Moonbear

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Gale said:
i never really liked to kill a mockingbired. i know a lot of people who did though. i found it a bit boring.
I didn't like it much either. Not that I can remember much of it. I had to read it in high school, and that was when the focus of English classes was dissecting books to find all the "symbolism" hidden in them. I was pretty darn good at BSing my way through that stuff, though remain unconvinced any of it really meant anything to the author, especially since I would just make up crap as I went along and was always praised highly for it. :rolleyes: My favorite one to make fun of is the Great Gatsby. There's that part where they notice the optometrist's billboard with the big eyes on it, and both times I had to read it for courses (once in high school, once in college), that was discussed as symbolizing God watching over them...I guess Cliff's Notes must have made up that one. I read it as just the sort of goofy, weird thing someone notices and finds hilarious when they're drunk, which was the state of most of the characters throughout most of the book.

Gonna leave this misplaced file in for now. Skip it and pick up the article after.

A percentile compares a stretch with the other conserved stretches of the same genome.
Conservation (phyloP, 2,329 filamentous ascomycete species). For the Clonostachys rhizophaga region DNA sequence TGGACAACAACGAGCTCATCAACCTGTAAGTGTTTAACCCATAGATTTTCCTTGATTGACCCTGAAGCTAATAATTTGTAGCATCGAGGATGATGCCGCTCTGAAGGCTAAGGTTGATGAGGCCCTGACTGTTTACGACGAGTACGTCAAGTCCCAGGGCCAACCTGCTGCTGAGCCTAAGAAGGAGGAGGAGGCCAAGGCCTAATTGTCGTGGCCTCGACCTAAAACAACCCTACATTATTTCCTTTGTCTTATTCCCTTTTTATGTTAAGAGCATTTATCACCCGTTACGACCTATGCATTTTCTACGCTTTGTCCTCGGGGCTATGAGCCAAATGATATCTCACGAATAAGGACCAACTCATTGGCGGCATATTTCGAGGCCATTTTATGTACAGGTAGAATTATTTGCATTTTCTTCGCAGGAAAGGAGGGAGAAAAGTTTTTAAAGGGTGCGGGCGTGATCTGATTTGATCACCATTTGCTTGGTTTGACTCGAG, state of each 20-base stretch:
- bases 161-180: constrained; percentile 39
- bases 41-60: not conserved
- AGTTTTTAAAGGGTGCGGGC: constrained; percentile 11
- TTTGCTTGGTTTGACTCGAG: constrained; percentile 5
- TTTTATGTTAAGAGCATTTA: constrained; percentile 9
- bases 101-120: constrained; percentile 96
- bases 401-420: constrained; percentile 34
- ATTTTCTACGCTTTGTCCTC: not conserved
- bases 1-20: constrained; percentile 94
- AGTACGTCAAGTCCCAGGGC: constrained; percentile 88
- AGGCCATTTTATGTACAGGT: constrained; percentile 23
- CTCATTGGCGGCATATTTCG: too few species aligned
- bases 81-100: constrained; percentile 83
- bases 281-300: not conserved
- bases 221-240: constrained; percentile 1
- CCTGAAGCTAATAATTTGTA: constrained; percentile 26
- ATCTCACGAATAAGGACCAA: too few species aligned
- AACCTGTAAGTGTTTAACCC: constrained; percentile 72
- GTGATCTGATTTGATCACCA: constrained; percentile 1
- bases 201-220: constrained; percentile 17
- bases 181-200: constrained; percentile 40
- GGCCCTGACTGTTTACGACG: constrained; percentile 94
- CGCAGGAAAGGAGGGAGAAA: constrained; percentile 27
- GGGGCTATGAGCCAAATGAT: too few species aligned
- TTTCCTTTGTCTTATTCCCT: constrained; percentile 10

Right now, I'm reading The Eleventh Commandment by Jeffrey Archer. So far, I'm enjoying it. It's about a CIA assassin who, at least so far as I've read, is unknowingly caught up in an attempt by the CIA director to undermine the President by framing him as responsible for ordering the assassination of political candidates in other countries who would threaten his political position in the US. I'm about 1/3 of the way through the book, so don't know how well the set-up will be followed through.
 
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I have to say I can't stand Dan Brown's books. Well I've only read two, and they were Da Vinci Code and Angels and Demons. They were readable, but all in all it was some of the worst writing I've ever come across.

At the moment I've started re-reading Nevil Shute's 'So Disdained' and after that I'm going to read Clive Cussler's 'Inca Gold' 'cause I still haven't read that one.
 

Moonbear

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big man said: